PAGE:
- 'Purple Majesty' is the "classic" ornamental millet that was the first of its kind and became an All-America Selections award winner in 2003. It grows to be about four feet high and is good for a background plant in garden designs.
- 'Jester' has slightly more branching than 'Purple Majesty' and more green in its leaves.
- 'Purple Baron' will been added to the Prairie Star list for 2014. It has dark foliage and the flower spikes have a bright purple tinge when they are new.
- 'Jade Princess' is an unusual one, with much shorter plants that have chartreuse foliage and extremely furry flower spikes that resemble a giant bottle brush! It draws people to it and is especially great for children's gardens but it is a sterile pollenless variety that does not produce seeds to feed the birds.
As we enter the long, cold, dormant period for our annual gardens, remember that there is one kind of plant that can keep giving into the fall and winter: ornamental millet! This is one of the few plants in the annual flower trials that also provides food for wildlife. (Does deer feeding on sweet potato vine count as "feeding wildlife"??) Songbirds and finches love to feed on the seeds left on the millet plants.
There are four varieties of ornamental millet on the Prairie Star list:
So when you plan your annual flower garden next season, consider adding a few of these beauties and leave them for the birds. It provides some interest until things warm up again!
Located along the east side of the Johnson County Extension Office, the Garden Gallery is the next featured Kansas garden that tests Prairie Star flowers. With an impressive layout, the Garden Gallery is a very well-organized garden that has much more than annuals. Small trees, shrubs, perennials, and hardscaping are all featured.
According to their website, the Garden Gallery's stated goals are to display a diverse palette of plants for the home landscape that demonstrates:
Below are some pictures we took during a recent visit, but you can also do a virtual tour through their website, and get detailed maps of all the plants in the garden.
The garden is open year round, and volunteer Extension Master Gardeners work Thursday mornings between April - October and are available to answer questions.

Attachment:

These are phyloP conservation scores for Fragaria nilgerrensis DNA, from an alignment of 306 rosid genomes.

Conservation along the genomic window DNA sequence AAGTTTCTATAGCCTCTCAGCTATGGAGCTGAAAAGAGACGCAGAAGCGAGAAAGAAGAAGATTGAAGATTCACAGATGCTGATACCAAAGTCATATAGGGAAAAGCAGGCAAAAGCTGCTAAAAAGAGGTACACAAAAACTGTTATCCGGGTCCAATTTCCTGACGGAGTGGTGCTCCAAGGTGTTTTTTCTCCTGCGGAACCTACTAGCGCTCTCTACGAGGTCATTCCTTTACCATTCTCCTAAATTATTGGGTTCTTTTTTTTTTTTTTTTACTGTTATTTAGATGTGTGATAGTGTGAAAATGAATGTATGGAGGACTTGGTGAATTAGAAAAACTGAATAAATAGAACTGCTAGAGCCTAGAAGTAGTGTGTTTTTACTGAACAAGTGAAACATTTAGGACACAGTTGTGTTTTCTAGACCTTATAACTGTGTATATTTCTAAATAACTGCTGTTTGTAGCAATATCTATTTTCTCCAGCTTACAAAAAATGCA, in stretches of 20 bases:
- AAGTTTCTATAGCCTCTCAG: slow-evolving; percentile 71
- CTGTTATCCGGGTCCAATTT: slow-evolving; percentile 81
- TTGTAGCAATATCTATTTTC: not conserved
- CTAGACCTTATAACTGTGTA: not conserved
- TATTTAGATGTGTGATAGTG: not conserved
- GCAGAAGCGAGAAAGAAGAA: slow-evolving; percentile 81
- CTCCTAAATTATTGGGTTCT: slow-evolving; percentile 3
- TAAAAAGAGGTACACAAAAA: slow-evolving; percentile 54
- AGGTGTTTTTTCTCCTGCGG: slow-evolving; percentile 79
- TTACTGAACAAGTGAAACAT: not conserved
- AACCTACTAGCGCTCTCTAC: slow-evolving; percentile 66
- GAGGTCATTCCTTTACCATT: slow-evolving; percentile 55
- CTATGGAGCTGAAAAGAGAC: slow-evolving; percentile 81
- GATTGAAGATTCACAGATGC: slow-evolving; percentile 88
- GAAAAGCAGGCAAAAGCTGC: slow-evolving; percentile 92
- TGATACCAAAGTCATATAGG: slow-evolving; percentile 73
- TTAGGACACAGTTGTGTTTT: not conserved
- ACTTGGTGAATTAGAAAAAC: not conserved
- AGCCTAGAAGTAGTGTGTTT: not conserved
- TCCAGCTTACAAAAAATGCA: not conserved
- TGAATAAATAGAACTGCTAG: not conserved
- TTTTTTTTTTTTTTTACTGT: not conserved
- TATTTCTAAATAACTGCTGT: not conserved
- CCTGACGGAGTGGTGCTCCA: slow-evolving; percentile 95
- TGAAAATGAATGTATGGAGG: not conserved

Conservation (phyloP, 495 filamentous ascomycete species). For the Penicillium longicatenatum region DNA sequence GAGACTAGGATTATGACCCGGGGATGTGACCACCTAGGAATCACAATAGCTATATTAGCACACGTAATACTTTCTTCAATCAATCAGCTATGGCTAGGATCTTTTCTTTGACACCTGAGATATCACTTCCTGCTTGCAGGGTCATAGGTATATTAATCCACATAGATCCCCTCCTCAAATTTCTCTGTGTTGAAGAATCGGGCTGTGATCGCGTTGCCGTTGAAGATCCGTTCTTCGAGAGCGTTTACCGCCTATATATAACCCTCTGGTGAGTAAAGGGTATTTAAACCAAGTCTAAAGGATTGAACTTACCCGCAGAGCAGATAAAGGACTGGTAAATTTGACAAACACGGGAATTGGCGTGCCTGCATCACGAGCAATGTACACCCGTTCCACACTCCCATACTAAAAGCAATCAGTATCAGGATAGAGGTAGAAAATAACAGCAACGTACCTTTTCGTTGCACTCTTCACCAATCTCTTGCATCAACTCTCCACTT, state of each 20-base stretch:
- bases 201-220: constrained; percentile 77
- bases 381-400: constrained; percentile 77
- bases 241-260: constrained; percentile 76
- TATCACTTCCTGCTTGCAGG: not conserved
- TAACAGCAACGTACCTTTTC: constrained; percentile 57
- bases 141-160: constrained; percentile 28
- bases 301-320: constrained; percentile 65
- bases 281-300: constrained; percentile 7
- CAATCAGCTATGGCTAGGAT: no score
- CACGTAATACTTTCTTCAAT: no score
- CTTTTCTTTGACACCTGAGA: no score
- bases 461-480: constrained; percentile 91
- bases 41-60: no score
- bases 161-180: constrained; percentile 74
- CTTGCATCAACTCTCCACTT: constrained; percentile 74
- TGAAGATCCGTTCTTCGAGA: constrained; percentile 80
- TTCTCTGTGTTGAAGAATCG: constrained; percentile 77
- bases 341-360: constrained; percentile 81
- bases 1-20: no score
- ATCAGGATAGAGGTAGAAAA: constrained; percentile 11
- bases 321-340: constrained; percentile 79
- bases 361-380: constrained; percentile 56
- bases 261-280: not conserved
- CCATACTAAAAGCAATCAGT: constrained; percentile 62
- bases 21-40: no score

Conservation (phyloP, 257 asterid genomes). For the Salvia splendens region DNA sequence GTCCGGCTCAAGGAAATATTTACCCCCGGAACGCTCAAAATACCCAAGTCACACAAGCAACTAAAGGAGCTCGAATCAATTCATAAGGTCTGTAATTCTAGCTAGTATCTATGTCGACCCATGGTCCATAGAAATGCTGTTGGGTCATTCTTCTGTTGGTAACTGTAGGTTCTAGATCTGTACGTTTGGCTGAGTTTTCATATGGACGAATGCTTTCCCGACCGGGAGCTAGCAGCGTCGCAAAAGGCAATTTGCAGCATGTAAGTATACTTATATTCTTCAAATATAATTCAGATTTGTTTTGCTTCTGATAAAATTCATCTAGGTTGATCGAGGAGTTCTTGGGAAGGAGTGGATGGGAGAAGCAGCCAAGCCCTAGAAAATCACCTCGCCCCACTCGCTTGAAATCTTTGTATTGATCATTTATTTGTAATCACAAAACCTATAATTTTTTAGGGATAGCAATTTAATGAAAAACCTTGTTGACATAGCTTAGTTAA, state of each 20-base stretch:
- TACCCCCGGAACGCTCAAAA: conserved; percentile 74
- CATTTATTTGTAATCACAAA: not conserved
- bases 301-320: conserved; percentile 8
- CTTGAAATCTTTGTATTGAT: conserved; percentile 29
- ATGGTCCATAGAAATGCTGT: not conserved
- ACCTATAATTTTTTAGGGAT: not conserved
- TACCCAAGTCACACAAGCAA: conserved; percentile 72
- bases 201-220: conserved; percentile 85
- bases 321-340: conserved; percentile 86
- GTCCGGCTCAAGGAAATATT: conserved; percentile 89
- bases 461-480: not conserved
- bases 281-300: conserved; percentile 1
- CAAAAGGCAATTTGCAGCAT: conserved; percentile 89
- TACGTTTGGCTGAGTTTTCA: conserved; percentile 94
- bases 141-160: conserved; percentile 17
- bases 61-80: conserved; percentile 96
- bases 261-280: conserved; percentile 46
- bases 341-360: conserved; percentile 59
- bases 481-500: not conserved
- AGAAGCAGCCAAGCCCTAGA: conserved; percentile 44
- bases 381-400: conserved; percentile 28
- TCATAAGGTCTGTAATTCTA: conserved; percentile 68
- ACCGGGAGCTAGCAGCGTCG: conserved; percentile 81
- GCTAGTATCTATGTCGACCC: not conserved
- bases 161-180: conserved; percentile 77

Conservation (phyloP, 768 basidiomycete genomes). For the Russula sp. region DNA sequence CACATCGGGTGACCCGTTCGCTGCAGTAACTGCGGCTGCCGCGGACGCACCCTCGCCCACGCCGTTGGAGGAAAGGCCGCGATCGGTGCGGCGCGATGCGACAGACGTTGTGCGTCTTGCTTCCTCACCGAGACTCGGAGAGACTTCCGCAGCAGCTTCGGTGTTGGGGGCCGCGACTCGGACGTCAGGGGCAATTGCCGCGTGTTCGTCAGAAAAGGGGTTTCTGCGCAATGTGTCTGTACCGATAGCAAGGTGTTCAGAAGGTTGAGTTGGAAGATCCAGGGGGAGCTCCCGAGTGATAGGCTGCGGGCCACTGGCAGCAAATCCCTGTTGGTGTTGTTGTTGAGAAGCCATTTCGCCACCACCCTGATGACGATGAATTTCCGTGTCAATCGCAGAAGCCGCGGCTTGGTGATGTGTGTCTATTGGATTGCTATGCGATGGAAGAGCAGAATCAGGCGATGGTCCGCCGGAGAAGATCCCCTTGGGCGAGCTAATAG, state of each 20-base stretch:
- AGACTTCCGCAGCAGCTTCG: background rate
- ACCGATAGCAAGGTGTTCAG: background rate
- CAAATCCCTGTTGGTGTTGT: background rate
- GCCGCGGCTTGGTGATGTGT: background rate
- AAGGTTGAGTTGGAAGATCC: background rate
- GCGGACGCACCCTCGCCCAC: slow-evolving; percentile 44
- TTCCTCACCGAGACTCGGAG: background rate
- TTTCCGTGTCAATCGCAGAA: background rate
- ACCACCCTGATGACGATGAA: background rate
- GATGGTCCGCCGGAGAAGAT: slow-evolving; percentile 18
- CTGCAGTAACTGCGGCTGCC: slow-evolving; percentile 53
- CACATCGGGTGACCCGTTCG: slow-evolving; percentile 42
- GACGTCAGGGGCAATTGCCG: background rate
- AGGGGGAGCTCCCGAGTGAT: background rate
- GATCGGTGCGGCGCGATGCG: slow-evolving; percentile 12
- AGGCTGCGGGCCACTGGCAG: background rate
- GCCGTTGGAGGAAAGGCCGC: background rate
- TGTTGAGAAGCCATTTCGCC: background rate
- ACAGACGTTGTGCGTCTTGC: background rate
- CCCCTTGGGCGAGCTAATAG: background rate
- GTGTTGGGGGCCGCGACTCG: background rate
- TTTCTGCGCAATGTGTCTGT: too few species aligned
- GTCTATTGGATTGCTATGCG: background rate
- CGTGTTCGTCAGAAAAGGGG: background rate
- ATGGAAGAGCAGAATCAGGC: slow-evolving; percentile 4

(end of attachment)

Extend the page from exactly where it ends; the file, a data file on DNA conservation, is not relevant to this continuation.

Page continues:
For more information, you can also contact the Extension Help Line at (913)715-7050.
11811 S. Sunset Drive
Olathe, KS 66061
Located at the County Courthouse in Manhattan, the Demonstration and Research garden in Riley County is another place in Kansas to view Prairie Star plants. The Extension Master Gardeners do a great job planting and labeling the cultivars, making it a very colorful spot.
The garden is located at the Riley County District Courthouse,
100 Courthouse Plaza
Manhattan, KS 66502
For more information, contact the Riley County Extension office at 785-537-6350
The horticulture world is always changing, and each year we try to keep the Prairie Star list up to date. We noticed that several ornamental pepper cultivars are being discontinued in 2014, including the classic 'Black Pearl' and the smaller 'Purple Flash' and 'Explosive Embers'. So if these were some of your favorites, buy some seeds now to stock up!
Two Zahara Zinnia cultivars are being discontinued in 2014: 'Double Cherry' and 'Double Fire'. Both had done well in the K-State flower trials, but there are still plenty of other Zahara colors to choose from.
This week's featured demonstration and research garden is near the Colorado border in Goodland, KS. (Yes, Prairie Star flowers really do get tested in ALL parts of the state!) Extension agent Dana Belshe and the Extension Master Gardeners put on a beautiful display in two corners of Gulick Park.
The display varies each year with different flowers featured, but the volunteer gardeners always plant the beds with style. This is a great example of Hibiscus 'Mahogany Splendor' used in the landscape with low growing annuals surrounding it.
Another corner of the park features a garden organized by the local MOP's group with some help from the Master Gardeners, which also has great color!
If you happen to be in Goodland admiring the flowers, be sure to go downtown and see their large planters in the summer. The city makes an effort to plant colorful Prairie Star flowers that make a big impact.
The garden is located at the corner of 8th Street and Caldwell St. (NE corner of Gulick Park) in Goodland, KS. Contact the Extension office for more information at 785-890-4880.
The next featured demonstration and research garden is in Topeka. The Shawnee County Extension Master Gardeners maintain a great display right next to the county extension office, at the Kansas Expocentre. Bright cheerful flowers greet visitors as they enter the doors! The plants are well labeled and there are some perennials mixed in with the annuals.
Most of the garden is in full sun with a southern exposure, so the flowers are getting a true test of tough Kansas conditions.
There is also a Xeriscape Demonstration Garden on the other side of the sidewalk, which is a great resource for seeing how low-water use plants can be incorporated into the landscape. Read their plant list for specifics.
The garden is located at the Shawnee County Extension office:
1740 SW Western Avenue
Topeka, Kansas 66604-3095
For more information call the Shawnee County Extension Center at 785-232-0062
Did you know that there are over 20 demonstration and research gardens throughout the state of Kansas that showcase Prairie Star flowers? We plan on featuring them over the next few months with pictures and locations. If you are in the area, check them out!